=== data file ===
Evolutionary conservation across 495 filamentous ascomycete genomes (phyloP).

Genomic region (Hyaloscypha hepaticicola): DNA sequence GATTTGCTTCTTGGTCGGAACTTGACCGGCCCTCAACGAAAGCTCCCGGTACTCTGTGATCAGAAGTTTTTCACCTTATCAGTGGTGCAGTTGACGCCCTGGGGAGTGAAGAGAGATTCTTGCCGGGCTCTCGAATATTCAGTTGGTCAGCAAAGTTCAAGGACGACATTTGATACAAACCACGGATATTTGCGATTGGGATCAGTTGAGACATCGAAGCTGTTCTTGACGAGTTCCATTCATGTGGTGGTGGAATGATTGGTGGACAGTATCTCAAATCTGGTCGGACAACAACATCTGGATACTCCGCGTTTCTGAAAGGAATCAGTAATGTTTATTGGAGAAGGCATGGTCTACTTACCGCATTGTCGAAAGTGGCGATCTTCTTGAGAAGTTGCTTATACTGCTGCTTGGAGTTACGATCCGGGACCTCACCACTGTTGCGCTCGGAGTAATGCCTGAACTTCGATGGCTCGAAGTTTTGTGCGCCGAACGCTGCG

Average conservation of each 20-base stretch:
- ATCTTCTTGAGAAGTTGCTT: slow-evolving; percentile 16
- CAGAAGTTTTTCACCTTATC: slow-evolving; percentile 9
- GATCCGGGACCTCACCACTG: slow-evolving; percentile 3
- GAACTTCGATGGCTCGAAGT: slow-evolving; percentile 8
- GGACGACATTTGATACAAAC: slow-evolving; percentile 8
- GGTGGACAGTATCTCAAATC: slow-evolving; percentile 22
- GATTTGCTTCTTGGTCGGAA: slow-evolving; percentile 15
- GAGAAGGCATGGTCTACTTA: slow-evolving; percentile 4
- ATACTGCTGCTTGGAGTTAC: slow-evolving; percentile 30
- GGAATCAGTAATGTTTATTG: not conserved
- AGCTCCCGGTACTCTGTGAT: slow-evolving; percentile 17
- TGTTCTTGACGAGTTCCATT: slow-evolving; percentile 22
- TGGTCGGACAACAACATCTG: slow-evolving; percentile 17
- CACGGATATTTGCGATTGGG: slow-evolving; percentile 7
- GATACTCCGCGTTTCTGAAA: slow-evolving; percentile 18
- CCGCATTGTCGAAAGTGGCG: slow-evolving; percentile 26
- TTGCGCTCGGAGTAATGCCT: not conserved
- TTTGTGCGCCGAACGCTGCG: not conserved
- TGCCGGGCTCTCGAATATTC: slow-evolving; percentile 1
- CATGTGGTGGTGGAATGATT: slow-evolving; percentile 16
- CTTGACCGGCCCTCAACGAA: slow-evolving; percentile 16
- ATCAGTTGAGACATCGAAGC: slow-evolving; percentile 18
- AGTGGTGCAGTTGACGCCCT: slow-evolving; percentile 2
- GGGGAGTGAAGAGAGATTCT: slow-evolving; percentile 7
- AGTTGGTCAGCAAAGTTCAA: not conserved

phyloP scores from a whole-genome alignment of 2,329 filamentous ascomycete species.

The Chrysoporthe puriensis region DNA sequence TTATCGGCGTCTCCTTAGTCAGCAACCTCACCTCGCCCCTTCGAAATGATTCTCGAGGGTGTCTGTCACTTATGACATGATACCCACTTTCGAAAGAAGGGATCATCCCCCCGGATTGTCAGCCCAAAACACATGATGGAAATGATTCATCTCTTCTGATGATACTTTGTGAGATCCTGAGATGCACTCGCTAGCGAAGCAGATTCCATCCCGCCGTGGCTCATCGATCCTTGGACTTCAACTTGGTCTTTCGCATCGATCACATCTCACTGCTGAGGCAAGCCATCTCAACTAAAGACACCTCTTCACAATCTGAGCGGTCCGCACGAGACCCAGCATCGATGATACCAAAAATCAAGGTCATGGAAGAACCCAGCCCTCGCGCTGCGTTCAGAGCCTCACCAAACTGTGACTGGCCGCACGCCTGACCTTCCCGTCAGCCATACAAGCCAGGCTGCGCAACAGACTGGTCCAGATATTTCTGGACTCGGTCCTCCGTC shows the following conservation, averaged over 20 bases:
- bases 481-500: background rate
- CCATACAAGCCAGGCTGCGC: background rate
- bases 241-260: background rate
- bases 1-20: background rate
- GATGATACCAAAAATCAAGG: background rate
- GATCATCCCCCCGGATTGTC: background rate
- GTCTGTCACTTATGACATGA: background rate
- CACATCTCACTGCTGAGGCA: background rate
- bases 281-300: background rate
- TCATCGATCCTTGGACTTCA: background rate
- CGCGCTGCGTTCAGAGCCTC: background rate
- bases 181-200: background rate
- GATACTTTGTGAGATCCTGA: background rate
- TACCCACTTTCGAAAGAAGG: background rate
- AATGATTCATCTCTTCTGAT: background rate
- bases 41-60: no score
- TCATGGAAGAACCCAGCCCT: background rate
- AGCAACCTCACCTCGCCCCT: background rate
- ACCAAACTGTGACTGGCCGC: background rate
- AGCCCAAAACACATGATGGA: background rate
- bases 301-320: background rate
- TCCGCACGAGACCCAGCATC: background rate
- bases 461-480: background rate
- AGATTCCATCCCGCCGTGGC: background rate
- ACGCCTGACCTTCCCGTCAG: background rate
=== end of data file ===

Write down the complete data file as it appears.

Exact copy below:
Evolutionary conservation across 495 filamentous ascomycete genomes (phyloP).

Genomic region (Hyaloscypha hepaticicola): DNA sequence GATTTGCTTCTTGGTCGGAACTTGACCGGCCCTCAACGAAAGCTCCCGGTACTCTGTGATCAGAAGTTTTTCACCTTATCAGTGGTGCAGTTGACGCCCTGGGGAGTGAAGAGAGATTCTTGCCGGGCTCTCGAATATTCAGTTGGTCAGCAAAGTTCAAGGACGACATTTGATACAAACCACGGATATTTGCGATTGGGATCAGTTGAGACATCGAAGCTGTTCTTGACGAGTTCCATTCATGTGGTGGTGGAATGATTGGTGGACAGTATCTCAAATCTGGTCGGACAACAACATCTGGATACTCCGCGTTTCTGAAAGGAATCAGTAATGTTTATTGGAGAAGGCATGGTCTACTTACCGCATTGTCGAAAGTGGCGATCTTCTTGAGAAGTTGCTTATACTGCTGCTTGGAGTTACGATCCGGGACCTCACCACTGTTGCGCTCGGAGTAATGCCTGAACTTCGATGGCTCGAAGTTTTGTGCGCCGAACGCTGCG

Average conservation of each 20-base stretch:
- ATCTTCTTGAGAAGTTGCTT: slow-evolving; percentile 16
- CAGAAGTTTTTCACCTTATC: slow-evolving; percentile 9
- GATCCGGGACCTCACCACTG: slow-evolving; percentile 3
- GAACTTCGATGGCTCGAAGT: slow-evolving; percentile 8
- GGACGACATTTGATACAAAC: slow-evolving; percentile 8
- GGTGGACAGTATCTCAAATC: slow-evolving; percentile 22
- GATTTGCTTCTTGGTCGGAA: slow-evolving; percentile 15
- GAGAAGGCATGGTCTACTTA: slow-evolving; percentile 4
- ATACTGCTGCTTGGAGTTAC: slow-evolving; percentile 30
- GGAATCAGTAATGTTTATTG: not conserved
- AGCTCCCGGTACTCTGTGAT: slow-evolving; percentile 17
- TGTTCTTGACGAGTTCCATT: slow-evolving; percentile 22
- TGGTCGGACAACAACATCTG: slow-evolving; percentile 17
- CACGGATATTTGCGATTGGG: slow-evolving; percentile 7
- GATACTCCGCGTTTCTGAAA: slow-evolving; percentile 18
- CCGCATTGTCGAAAGTGGCG: slow-evolving; percentile 26
- TTGCGCTCGGAGTAATGCCT: not conserved
- TTTGTGCGCCGAACGCTGCG: not conserved
- TGCCGGGCTCTCGAATATTC: slow-evolving; percentile 1
- CATGTGGTGGTGGAATGATT: slow-evolving; percentile 16
- CTTGACCGGCCCTCAACGAA: slow-evolving; percentile 16
- ATCAGTTGAGACATCGAAGC: slow-evolving; percentile 18
- AGTGGTGCAGTTGACGCCCT: slow-evolving; percentile 2
- GGGGAGTGAAGAGAGATTCT: slow-evolving; percentile 7
- AGTTGGTCAGCAAAGTTCAA: not conserved

phyloP scores from a whole-genome alignment of 2,329 filamentous ascomycete species.

The Chrysoporthe puriensis region DNA sequence TTATCGGCGTCTCCTTAGTCAGCAACCTCACCTCGCCCCTTCGAAATGATTCTCGAGGGTGTCTGTCACTTATGACATGATACCCACTTTCGAAAGAAGGGATCATCCCCCCGGATTGTCAGCCCAAAACACATGATGGAAATGATTCATCTCTTCTGATGATACTTTGTGAGATCCTGAGATGCACTCGCTAGCGAAGCAGATTCCATCCCGCCGTGGCTCATCGATCCTTGGACTTCAACTTGGTCTTTCGCATCGATCACATCTCACTGCTGAGGCAAGCCATCTCAACTAAAGACACCTCTTCACAATCTGAGCGGTCCGCACGAGACCCAGCATCGATGATACCAAAAATCAAGGTCATGGAAGAACCCAGCCCTCGCGCTGCGTTCAGAGCCTCACCAAACTGTGACTGGCCGCACGCCTGACCTTCCCGTCAGCCATACAAGCCAGGCTGCGCAACAGACTGGTCCAGATATTTCTGGACTCGGTCCTCCGTC shows the following conservation, averaged over 20 bases:
- bases 481-500: background rate
- CCATACAAGCCAGGCTGCGC: background rate
- bases 241-260: background rate
- bases 1-20: background rate
- GATGATACCAAAAATCAAGG: background rate
- GATCATCCCCCCGGATTGTC: background rate
- GTCTGTCACTTATGACATGA: background rate
- CACATCTCACTGCTGAGGCA: background rate
- bases 281-300: background rate
- TCATCGATCCTTGGACTTCA: background rate
- CGCGCTGCGTTCAGAGCCTC: background rate
- bases 181-200: background rate
- GATACTTTGTGAGATCCTGA: background rate
- TACCCACTTTCGAAAGAAGG: background rate
- AATGATTCATCTCTTCTGAT: background rate
- bases 41-60: no score
- TCATGGAAGAACCCAGCCCT: background rate
- AGCAACCTCACCTCGCCCCT: background rate
- ACCAAACTGTGACTGGCCGC: background rate
- AGCCCAAAACACATGATGGA: background rate
- bases 301-320: background rate
- TCCGCACGAGACCCAGCATC: background rate
- bases 461-480: background rate
- AGATTCCATCCCGCCGTGGC: background rate
- ACGCCTGACCTTCCCGTCAG: background rate